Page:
English-speaking viewers flock to pic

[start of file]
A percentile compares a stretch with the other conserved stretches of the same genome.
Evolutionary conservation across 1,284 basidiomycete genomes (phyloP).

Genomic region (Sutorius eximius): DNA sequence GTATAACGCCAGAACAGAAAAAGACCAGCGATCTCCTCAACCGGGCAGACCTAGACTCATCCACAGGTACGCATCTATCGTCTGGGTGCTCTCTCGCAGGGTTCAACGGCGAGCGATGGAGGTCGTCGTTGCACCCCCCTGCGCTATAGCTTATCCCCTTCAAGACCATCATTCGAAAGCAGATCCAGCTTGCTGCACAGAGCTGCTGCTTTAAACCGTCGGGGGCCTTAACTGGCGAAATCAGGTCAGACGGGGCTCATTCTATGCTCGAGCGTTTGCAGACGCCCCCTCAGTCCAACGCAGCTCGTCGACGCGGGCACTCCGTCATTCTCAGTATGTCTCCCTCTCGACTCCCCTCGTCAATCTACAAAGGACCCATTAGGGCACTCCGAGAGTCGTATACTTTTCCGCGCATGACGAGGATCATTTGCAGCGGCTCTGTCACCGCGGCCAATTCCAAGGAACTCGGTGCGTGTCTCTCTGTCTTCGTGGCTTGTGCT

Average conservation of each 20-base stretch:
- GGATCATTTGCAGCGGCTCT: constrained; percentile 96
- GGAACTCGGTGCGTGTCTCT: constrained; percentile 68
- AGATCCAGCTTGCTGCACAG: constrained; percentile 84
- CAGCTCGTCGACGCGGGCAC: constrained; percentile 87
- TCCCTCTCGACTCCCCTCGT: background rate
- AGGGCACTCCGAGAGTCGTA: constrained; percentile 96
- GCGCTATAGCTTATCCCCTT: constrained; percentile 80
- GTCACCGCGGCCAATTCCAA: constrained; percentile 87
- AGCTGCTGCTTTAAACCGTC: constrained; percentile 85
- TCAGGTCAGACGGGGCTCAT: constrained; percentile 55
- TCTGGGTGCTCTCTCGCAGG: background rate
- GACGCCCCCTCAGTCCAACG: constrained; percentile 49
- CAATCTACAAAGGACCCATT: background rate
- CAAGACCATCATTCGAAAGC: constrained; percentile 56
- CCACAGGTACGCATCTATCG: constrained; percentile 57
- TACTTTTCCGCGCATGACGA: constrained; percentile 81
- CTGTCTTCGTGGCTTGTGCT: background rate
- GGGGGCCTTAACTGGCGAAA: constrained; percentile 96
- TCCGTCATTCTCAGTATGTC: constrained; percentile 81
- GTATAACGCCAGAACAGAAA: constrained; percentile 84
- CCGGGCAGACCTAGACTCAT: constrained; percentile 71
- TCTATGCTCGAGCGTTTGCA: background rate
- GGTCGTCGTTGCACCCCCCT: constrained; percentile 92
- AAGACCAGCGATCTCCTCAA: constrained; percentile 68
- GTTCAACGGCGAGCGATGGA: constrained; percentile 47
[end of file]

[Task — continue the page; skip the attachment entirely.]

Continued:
“The Hunger Games” burst on the international scene in impressive fashion, gobbling up $59.3 million from 67 markets over the March 23-25 weekend, and bowing at the top of nearly every territory in which it appeared.Megascreen circuit Imax contributed $10.6 million of the pic’s $212 million global take, the vast majority from Stateside Imax locations. Overall, the pic did best in English-speaking countries, led by Australia, where it grossed just shy of $10 million (New Zealand contributed $1.3 million). The film’s Oz bow is comparable with other series firsts locally, such as “Harry Potter and the Sorcerer’s Stone,” “Star Wars: Episode I — The Phantom Menace” and “Transformers.” The Jennifer Lawrence-starrer scored $7.5 million in the U.K., a sturdy take considering the sunny weather over most of northern Europe over the weekend. Germany and France both struggled to crack the $4 million mark. Other top territories for “Games” include Russia, where the film earned $6.5 million, and Scandinavian markets, which contributed a combined $3.7 million. As part of Lionsgate’s business model of selling off foreign rights, “Hunger Games” is released overseas via local distribs, with Lionsgate handling domestic distribution. Outside of Europe, “Games” launched in mostly smaller Asian markets, though the Philippines supplied a stellar $1.7 million opening — that market has been particularly strong for the “Twilight” franchise. Singapore and Taiwan contributed $1.4 million each. The film performed solidly in Latin America, with $3.6 million in Mexico and $2.6 million in Brazil. “Hunger Games” expands into several major markets over the coming months, including Spain on April 20, followed a week later by China. Pic bows in Japan on Sept. 28.